For God's sake, Sachin is only human!
Vasant Raiji, the reputed Indian cricket historian, was once asked to write a piece for a book on Sir Donald Bradman published in Australia
Vasant Raiji, the reputed Indian cricket historian, was once asked to write a piece for a book on Sir Donald Bradman published in Australia. His opening lines were: “Indians worship a multitude of gods. In Sir Donald Bradman they have their God of cricket. God is perfect. In the eyes of the Indians, Bradman is the perfect batsman. God is unseen. Indians have not seen Bradman play. God’s ways are inscrutable. Indians cannot comprehend why, in spite of numerous pressing invitations, Bradman never came to India. Whatever happens is God’s will. So if Bradman avoided India, it was Bradman’s will. Disappointment, but no ill-feeling or rancour.”
The book was published way back in 1998, the very year Tendulkar visited the great Australian at his Adelaide home to wish him on his 90th birthday. Fifteen years hence, Indian cricket lovers have their own God. But it’s a title Tendulkar doesn’t like to be called by. And justifiably so! His probable reason is simple: No one can be God.
Tendulkar is human. Very, very human! The God connection only makes headline writers happy. Okay, editors as well.
Tendulkar’s 24-year international cricket career is flooded with examples of him being, feeling and experiencing the same pain as other cricketers. That he was able to conquer all his peaks despite the many injury hurdles he was confronted with is beyond human capability in some ways. Still, he is no God.
Tendulkar’s feats tell us that at some point of time, everything, or almost everything can be achieved by a human.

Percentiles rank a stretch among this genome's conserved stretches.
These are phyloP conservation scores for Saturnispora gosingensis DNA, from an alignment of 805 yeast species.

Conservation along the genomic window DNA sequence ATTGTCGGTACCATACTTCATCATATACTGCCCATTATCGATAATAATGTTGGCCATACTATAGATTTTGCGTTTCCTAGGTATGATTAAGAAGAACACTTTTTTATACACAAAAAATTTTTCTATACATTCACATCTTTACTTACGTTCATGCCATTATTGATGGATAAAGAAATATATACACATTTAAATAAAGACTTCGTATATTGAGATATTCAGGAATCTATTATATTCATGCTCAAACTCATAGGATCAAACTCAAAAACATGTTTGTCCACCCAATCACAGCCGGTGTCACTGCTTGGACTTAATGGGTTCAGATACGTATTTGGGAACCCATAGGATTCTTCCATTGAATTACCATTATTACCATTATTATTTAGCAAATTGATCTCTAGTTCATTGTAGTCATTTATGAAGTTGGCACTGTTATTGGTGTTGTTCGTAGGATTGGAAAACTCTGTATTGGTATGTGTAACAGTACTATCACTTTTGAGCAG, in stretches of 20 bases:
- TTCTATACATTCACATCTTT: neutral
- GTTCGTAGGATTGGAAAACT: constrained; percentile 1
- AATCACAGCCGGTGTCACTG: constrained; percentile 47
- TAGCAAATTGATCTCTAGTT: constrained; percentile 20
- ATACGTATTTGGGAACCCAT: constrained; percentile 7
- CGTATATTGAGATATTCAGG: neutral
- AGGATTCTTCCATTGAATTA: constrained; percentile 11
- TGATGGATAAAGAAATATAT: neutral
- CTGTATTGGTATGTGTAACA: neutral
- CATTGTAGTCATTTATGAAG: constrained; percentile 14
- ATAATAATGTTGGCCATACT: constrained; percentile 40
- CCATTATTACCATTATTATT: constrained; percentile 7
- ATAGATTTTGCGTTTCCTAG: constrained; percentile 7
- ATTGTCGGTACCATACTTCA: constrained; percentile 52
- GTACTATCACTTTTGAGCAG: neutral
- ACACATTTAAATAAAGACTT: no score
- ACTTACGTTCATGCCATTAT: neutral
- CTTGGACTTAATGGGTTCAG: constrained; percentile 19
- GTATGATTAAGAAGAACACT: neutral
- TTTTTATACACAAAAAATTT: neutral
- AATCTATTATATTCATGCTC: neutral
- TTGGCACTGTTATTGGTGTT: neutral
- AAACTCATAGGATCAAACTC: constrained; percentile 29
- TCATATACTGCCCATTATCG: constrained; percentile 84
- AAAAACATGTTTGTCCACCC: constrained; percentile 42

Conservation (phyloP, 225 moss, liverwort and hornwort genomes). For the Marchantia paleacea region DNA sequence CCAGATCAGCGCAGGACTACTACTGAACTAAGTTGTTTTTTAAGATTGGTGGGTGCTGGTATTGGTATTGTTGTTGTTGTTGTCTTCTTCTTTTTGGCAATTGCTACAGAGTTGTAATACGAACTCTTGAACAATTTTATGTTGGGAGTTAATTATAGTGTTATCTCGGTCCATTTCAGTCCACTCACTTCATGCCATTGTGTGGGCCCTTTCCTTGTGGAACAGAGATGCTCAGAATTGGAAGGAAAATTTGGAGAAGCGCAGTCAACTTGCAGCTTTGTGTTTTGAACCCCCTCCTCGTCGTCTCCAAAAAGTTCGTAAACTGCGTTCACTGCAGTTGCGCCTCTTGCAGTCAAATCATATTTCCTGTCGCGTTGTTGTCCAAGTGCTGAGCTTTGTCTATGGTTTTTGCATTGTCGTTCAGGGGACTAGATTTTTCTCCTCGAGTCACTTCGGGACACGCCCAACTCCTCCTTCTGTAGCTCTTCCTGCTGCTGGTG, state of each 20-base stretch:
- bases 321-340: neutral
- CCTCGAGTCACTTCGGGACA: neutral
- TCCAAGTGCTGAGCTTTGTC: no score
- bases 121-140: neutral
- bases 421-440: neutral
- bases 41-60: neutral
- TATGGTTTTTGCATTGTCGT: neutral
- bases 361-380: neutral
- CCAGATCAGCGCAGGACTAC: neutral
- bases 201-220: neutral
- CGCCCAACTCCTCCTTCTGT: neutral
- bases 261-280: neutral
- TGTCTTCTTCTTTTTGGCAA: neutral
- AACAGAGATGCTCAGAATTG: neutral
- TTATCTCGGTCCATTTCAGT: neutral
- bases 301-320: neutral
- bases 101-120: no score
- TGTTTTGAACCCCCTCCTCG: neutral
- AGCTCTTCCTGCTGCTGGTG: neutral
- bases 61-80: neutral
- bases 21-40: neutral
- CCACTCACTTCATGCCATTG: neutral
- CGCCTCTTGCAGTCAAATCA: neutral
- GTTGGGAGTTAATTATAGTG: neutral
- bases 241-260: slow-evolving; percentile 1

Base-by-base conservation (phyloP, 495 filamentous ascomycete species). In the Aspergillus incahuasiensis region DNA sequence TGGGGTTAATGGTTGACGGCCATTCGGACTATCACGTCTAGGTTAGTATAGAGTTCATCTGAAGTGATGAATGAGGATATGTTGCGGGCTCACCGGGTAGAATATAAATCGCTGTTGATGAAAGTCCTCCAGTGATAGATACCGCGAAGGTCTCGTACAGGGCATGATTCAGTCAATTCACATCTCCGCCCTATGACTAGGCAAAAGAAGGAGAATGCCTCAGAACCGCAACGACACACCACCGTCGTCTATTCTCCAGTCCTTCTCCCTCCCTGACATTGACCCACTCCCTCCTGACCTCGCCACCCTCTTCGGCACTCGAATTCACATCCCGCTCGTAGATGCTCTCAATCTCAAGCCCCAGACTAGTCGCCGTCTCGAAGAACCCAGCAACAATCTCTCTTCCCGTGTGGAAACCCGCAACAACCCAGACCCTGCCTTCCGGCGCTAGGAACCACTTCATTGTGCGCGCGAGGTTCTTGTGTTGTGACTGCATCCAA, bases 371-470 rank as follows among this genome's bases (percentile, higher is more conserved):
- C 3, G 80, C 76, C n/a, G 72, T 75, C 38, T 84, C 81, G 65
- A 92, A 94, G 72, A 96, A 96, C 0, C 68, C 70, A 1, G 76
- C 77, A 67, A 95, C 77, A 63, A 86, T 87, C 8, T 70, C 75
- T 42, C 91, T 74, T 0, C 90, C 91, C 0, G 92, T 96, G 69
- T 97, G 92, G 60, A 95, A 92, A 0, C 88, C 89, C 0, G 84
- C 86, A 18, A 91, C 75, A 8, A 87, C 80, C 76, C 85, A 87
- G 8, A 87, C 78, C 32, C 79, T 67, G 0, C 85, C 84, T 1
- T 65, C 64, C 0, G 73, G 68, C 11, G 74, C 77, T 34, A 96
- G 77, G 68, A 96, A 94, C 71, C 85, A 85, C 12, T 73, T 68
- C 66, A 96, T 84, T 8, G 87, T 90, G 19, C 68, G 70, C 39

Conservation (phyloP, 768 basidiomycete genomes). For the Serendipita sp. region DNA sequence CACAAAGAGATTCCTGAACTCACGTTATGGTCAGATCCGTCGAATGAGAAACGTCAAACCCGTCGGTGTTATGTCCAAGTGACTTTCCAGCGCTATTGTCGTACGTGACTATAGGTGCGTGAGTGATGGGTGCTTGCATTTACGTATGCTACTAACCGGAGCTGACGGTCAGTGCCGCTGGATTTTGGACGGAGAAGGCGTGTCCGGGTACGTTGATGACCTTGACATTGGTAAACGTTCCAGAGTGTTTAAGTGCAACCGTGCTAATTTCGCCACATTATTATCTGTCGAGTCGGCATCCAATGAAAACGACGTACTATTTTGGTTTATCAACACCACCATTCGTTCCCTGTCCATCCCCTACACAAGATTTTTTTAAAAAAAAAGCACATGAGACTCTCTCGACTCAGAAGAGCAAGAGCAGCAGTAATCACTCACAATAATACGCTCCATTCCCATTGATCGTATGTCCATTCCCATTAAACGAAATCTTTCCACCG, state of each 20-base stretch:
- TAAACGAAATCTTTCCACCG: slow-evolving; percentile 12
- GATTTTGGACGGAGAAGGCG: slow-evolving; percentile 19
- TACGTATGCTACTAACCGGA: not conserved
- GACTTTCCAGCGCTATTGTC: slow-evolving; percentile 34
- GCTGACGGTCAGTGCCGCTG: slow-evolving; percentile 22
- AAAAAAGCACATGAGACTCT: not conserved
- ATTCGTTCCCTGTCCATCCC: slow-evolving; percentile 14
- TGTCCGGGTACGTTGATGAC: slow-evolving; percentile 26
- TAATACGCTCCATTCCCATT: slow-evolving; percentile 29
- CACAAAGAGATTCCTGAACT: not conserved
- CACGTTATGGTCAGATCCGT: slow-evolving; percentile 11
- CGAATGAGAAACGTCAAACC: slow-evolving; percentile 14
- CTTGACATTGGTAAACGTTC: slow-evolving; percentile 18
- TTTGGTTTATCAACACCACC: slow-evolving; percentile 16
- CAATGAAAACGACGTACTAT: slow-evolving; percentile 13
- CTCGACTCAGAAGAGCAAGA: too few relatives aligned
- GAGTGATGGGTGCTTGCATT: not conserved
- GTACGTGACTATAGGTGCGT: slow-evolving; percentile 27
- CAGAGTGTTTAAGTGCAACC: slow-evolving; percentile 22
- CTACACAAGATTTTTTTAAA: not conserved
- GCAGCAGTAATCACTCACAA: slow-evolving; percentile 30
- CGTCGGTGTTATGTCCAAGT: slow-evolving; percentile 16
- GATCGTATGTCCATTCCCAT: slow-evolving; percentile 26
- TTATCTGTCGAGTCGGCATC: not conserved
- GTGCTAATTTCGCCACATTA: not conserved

Didn’t he ask himself whether he belonged to Test cricket after his debut in Karachi 1989? How did he get over it? By seeking out senior pro Ravi Shastri and understanding that things will get better by slugging it out and respecting the bowlers more. He didn’t end up with a three-figure innings from the four-Test series, but he did enough to retain an important place in the playing XI.
On his next tour (to New Zealand), he missed becoming the youngest centurion by 12 runs. He scored a match-saving hundred in Manchester (1990), but what really convinced him that he can succeed against any attack, were his two Test hundreds on the 1991-92 tour of Australia.
Nothing came easy for Tendulkar. He made sacrifices and laboured on, but he didn’t want a Nobel prize. ‘How can all this be a hard grind when it’s something I enjoy doing’ was his attitude. He got blessed with incredible success, which is unbelievable in a sport where you fail more often than you succeed. But with it came the down moments. Not too many, but gigantic; not abnormal, but career-threatening.
When he was determined to play another match in the one-day series to help India qualify in Sri Lanka 1999 despite a severe back injury, one of the touring journalists asked him why does he want to take a chance, and he said, “I know my pain.” What Tendulkar was telling us that evening in Colombo was, “I can still play.”
Not everything was fairy tale-like and rosy for Tendulkar. He suffered anguish like everyone else. He literally lost sleep over not being able to hold his bat, let alone playing, and so used to sneak out armed with his car keys and drive alone on the streets of Mumbai to fight his biggest of battles. He also prayed most vehemently.
Like us, he made errors of judgment. Like expecting duty relief for his Ferrari car, like not going on the 2011 West Indies tour where he may have got his 100th international hundred instead of waiting agonisingly for the challenging England and Australia tours. At the Oval in 2011, he was dismissed nine runs short of his hundred by Tim Bresnan. Imagine how ridiculous India would have looked celebrating Tendulkar’s feat in the midst of a 4-0 whitewash.
Tendulkar wouldn’t have wanted it that way, just like getting his 100th century in a game, which India didn’t win even though it was only Bangladesh.
He deserves a successful farewell, but this game comes with no guarantees. He can just chill out over the next two Tests, but he won’t. And like England’s fast bowling great Fred Trueman did after becoming the first bowler to take 300 Test wickets in 1964, it won’t be wrong to excuse himself from the one-more-quote-please media frenzy, say goodbye to his teammates, walk into the shower at the Wankhede Stadium dressing room, latch the door, let the tears flow and say, ‘I’ve done it, despite everything.’
That’s only human, right
Clayton Murzello is MiD DAY’s Group Sports Editor